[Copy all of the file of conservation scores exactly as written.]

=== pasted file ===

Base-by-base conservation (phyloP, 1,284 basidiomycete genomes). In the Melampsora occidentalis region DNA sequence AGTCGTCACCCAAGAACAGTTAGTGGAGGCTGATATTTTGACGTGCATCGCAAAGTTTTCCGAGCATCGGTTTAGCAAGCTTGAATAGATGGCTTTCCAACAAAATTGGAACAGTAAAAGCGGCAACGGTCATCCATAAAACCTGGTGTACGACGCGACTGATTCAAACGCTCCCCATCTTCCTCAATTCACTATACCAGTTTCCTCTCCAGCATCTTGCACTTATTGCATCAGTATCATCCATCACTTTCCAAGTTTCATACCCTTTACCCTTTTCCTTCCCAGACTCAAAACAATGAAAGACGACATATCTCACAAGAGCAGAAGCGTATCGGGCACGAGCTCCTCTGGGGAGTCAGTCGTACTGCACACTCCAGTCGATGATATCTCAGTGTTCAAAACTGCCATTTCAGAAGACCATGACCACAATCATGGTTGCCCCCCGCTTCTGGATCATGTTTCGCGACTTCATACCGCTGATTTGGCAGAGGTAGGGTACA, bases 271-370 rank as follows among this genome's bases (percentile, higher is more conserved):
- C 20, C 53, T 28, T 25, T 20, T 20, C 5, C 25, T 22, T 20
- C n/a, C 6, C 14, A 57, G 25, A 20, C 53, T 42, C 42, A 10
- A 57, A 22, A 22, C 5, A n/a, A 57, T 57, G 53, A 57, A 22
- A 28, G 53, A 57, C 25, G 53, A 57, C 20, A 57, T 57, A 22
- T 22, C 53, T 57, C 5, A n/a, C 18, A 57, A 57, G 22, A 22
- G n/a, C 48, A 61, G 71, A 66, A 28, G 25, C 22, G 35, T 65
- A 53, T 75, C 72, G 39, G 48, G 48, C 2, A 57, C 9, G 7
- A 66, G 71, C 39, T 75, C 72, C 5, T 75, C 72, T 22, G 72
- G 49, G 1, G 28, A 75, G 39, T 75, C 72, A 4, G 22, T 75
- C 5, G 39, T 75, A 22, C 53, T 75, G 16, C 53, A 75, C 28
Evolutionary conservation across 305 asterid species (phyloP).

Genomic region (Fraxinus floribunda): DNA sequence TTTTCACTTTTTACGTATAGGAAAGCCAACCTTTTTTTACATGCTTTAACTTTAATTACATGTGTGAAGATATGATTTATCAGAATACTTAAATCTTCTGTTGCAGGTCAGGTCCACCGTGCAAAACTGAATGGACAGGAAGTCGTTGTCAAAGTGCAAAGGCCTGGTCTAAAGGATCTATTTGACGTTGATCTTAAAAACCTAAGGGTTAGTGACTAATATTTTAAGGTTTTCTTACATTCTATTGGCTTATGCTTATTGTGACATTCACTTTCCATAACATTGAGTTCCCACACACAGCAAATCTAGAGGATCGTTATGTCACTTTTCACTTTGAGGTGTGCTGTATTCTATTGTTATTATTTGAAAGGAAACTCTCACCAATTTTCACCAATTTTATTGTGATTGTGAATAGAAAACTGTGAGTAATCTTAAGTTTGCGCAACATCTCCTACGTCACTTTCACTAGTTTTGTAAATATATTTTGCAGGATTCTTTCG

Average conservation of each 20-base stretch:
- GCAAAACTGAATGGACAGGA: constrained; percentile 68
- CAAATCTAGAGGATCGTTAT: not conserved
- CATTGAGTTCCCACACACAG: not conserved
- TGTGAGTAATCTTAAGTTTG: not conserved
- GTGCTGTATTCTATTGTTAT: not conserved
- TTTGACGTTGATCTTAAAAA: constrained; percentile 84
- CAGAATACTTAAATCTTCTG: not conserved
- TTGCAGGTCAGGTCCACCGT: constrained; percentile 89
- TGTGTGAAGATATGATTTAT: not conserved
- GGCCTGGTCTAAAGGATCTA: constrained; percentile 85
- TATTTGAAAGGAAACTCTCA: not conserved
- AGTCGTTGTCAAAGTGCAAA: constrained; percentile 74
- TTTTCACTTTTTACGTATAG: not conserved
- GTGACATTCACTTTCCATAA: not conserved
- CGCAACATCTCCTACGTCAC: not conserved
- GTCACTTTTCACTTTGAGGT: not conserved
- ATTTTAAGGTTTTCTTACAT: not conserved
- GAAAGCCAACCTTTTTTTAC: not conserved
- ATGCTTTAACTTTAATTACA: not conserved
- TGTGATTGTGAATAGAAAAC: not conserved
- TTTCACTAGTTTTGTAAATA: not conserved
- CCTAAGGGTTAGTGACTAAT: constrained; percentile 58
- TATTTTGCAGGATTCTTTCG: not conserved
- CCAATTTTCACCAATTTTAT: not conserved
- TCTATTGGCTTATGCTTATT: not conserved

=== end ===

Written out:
Base-by-base conservation (phyloP, 1,284 basidiomycete genomes). In the Melampsora occidentalis region DNA sequence AGTCGTCACCCAAGAACAGTTAGTGGAGGCTGATATTTTGACGTGCATCGCAAAGTTTTCCGAGCATCGGTTTAGCAAGCTTGAATAGATGGCTTTCCAACAAAATTGGAACAGTAAAAGCGGCAACGGTCATCCATAAAACCTGGTGTACGACGCGACTGATTCAAACGCTCCCCATCTTCCTCAATTCACTATACCAGTTTCCTCTCCAGCATCTTGCACTTATTGCATCAGTATCATCCATCACTTTCCAAGTTTCATACCCTTTACCCTTTTCCTTCCCAGACTCAAAACAATGAAAGACGACATATCTCACAAGAGCAGAAGCGTATCGGGCACGAGCTCCTCTGGGGAGTCAGTCGTACTGCACACTCCAGTCGATGATATCTCAGTGTTCAAAACTGCCATTTCAGAAGACCATGACCACAATCATGGTTGCCCCCCGCTTCTGGATCATGTTTCGCGACTTCATACCGCTGATTTGGCAGAGGTAGGGTACA, bases 271-370 rank as follows among this genome's bases (percentile, higher is more conserved):
- C 20, C 53, T 28, T 25, T 20, T 20, C 5, C 25, T 22, T 20
- C n/a, C 6, C 14, A 57, G 25, A 20, C 53, T 42, C 42, A 10
- A 57, A 22, A 22, C 5, A n/a, A 57, T 57, G 53, A 57, A 22
- A 28, G 53, A 57, C 25, G 53, A 57, C 20, A 57, T 57, A 22
- T 22, C 53, T 57, C 5, A n/a, C 18, A 57, A 57, G 22, A 22
- G n/a, C 48, A 61, G 71, A 66, A 28, G 25, C 22, G 35, T 65
- A 53, T 75, C 72, G 39, G 48, G 48, C 2, A 57, C 9, G 7
- A 66, G 71, C 39, T 75, C 72, C 5, T 75, C 72, T 22, G 72
- G 49, G 1, G 28, A 75, G 39, T 75, C 72, A 4, G 22, T 75
- C 5, G 39, T 75, A 22, C 53, T 75, G 16, C 53, A 75, C 28
Evolutionary conservation across 305 asterid species (phyloP).

Genomic region (Fraxinus floribunda): DNA sequence TTTTCACTTTTTACGTATAGGAAAGCCAACCTTTTTTTACATGCTTTAACTTTAATTACATGTGTGAAGATATGATTTATCAGAATACTTAAATCTTCTGTTGCAGGTCAGGTCCACCGTGCAAAACTGAATGGACAGGAAGTCGTTGTCAAAGTGCAAAGGCCTGGTCTAAAGGATCTATTTGACGTTGATCTTAAAAACCTAAGGGTTAGTGACTAATATTTTAAGGTTTTCTTACATTCTATTGGCTTATGCTTATTGTGACATTCACTTTCCATAACATTGAGTTCCCACACACAGCAAATCTAGAGGATCGTTATGTCACTTTTCACTTTGAGGTGTGCTGTATTCTATTGTTATTATTTGAAAGGAAACTCTCACCAATTTTCACCAATTTTATTGTGATTGTGAATAGAAAACTGTGAGTAATCTTAAGTTTGCGCAACATCTCCTACGTCACTTTCACTAGTTTTGTAAATATATTTTGCAGGATTCTTTCG

Average conservation of each 20-base stretch:
- GCAAAACTGAATGGACAGGA: constrained; percentile 68
- CAAATCTAGAGGATCGTTAT: not conserved
- CATTGAGTTCCCACACACAG: not conserved
- TGTGAGTAATCTTAAGTTTG: not conserved
- GTGCTGTATTCTATTGTTAT: not conserved
- TTTGACGTTGATCTTAAAAA: constrained; percentile 84
- CAGAATACTTAAATCTTCTG: not conserved
- TTGCAGGTCAGGTCCACCGT: constrained; percentile 89
- TGTGTGAAGATATGATTTAT: not conserved
- GGCCTGGTCTAAAGGATCTA: constrained; percentile 85
- TATTTGAAAGGAAACTCTCA: not conserved
- AGTCGTTGTCAAAGTGCAAA: constrained; percentile 74
- TTTTCACTTTTTACGTATAG: not conserved
- GTGACATTCACTTTCCATAA: not conserved
- CGCAACATCTCCTACGTCAC: not conserved
- GTCACTTTTCACTTTGAGGT: not conserved
- ATTTTAAGGTTTTCTTACAT: not conserved
- GAAAGCCAACCTTTTTTTAC: not conserved
- ATGCTTTAACTTTAATTACA: not conserved
- TGTGATTGTGAATAGAAAAC: not conserved
- TTTCACTAGTTTTGTAAATA: not conserved
- CCTAAGGGTTAGTGACTAAT: constrained; percentile 58
- TATTTTGCAGGATTCTTTCG: not conserved
- CCAATTTTCACCAATTTTAT: not conserved
- TCTATTGGCTTATGCTTATT: not conserved